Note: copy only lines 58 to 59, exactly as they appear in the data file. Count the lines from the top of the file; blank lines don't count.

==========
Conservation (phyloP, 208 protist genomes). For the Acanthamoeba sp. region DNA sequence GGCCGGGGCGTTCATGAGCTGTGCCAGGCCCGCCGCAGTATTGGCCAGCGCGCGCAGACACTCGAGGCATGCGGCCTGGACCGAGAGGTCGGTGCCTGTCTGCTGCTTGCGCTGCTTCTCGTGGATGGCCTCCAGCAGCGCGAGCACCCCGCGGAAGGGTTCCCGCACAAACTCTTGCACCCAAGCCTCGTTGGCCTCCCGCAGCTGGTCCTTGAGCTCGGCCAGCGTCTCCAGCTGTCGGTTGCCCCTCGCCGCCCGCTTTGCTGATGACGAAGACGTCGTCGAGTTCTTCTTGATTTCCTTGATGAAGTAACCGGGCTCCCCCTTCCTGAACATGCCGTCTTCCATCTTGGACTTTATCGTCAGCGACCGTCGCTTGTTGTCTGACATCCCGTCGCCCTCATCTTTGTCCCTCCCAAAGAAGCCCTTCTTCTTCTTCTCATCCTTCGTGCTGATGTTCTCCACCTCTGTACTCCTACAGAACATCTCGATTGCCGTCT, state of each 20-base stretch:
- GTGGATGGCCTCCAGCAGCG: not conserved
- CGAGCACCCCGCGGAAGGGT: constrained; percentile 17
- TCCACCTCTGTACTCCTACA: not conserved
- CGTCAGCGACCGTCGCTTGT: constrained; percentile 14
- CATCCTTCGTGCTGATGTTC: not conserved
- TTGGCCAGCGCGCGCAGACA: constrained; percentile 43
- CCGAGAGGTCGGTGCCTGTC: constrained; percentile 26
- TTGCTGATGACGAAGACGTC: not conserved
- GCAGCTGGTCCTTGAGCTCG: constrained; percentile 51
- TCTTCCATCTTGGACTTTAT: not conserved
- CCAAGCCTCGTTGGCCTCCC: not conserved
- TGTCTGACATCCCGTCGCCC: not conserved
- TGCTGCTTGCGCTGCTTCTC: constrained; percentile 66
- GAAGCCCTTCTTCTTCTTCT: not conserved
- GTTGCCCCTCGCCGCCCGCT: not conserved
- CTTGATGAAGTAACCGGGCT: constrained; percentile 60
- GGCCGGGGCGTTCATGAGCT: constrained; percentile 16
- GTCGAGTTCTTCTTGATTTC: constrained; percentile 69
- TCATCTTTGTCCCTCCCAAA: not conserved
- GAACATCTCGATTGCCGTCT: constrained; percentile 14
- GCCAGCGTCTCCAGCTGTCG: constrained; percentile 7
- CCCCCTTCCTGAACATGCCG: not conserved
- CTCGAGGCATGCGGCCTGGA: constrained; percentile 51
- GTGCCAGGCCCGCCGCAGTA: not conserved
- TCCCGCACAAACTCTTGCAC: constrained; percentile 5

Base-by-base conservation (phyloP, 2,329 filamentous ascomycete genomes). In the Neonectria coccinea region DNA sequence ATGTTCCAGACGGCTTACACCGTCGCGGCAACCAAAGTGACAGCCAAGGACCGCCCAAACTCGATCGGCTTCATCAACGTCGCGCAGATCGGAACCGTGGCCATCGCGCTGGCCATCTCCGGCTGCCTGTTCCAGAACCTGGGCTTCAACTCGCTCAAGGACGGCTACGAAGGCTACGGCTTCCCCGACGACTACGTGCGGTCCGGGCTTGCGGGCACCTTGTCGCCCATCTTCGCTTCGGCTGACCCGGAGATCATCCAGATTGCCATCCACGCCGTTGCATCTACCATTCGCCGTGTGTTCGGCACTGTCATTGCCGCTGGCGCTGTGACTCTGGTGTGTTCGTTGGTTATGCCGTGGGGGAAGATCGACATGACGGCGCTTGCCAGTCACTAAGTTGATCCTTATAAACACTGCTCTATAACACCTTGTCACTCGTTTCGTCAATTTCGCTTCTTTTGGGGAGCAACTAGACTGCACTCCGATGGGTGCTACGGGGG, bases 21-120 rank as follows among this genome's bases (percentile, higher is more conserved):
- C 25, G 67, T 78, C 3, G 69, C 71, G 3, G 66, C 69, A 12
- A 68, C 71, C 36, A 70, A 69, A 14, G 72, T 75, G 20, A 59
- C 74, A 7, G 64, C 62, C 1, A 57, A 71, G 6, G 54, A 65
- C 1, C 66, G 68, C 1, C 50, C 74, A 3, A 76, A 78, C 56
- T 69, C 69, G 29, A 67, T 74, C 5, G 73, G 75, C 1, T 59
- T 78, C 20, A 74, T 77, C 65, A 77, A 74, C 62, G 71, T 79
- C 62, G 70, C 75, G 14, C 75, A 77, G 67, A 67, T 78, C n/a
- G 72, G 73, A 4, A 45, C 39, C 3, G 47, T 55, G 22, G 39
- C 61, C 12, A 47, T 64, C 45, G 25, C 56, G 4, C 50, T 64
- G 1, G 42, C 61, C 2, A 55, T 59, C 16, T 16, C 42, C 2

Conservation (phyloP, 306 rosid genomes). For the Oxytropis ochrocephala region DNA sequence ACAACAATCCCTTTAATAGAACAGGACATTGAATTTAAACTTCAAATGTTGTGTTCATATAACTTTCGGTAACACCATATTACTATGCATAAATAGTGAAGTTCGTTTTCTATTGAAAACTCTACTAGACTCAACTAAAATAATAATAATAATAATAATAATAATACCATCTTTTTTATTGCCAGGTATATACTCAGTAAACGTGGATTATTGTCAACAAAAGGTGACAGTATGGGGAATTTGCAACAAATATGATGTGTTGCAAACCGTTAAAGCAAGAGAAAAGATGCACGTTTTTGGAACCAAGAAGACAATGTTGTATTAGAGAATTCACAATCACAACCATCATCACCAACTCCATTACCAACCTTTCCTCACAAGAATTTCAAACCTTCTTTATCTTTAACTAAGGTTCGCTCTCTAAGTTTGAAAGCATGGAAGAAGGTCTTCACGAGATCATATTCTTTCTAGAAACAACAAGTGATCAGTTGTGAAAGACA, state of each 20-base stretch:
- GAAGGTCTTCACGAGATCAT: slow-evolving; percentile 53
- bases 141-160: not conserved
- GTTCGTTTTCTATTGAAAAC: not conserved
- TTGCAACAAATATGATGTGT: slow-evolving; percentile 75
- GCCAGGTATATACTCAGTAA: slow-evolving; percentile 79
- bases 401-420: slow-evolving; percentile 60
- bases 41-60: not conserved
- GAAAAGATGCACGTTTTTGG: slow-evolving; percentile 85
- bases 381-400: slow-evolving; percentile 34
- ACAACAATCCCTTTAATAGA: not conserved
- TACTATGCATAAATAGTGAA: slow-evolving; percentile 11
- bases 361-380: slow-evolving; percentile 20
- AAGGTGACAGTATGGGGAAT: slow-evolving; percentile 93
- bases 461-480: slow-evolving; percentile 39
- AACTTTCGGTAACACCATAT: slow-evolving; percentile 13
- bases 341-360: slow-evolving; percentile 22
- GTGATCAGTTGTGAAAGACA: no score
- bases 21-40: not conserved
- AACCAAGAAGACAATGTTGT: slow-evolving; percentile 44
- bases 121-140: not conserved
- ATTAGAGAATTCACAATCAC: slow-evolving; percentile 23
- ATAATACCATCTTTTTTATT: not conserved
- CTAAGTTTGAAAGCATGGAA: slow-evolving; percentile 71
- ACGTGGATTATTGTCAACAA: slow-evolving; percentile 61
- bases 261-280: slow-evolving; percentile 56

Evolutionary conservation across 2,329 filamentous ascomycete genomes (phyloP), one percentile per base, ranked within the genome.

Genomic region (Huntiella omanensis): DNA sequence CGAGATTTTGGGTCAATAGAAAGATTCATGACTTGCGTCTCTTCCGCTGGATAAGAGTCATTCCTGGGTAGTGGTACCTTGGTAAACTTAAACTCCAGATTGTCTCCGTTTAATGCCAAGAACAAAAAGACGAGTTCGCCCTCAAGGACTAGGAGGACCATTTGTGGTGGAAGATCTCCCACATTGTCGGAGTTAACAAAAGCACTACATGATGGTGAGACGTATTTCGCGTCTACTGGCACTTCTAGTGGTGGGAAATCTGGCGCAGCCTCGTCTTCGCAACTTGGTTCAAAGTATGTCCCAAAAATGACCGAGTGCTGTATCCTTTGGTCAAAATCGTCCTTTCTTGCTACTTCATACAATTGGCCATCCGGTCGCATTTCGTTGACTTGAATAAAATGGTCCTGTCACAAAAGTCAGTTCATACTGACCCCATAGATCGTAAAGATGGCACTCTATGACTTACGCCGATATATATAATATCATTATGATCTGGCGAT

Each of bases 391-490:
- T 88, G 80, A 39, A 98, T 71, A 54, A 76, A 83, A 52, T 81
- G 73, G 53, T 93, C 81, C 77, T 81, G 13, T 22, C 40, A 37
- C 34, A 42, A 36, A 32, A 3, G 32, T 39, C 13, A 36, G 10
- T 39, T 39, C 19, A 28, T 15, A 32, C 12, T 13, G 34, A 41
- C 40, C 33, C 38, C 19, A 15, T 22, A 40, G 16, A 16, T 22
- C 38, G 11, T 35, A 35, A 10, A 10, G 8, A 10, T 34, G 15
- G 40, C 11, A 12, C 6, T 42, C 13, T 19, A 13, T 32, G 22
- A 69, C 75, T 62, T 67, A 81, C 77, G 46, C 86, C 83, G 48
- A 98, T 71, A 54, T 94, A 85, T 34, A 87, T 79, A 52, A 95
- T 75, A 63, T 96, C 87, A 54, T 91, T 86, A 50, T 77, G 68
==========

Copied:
- bases 121-140: not conserved
- ATTAGAGAATTCACAATCAC: slow-evolving; percentile 23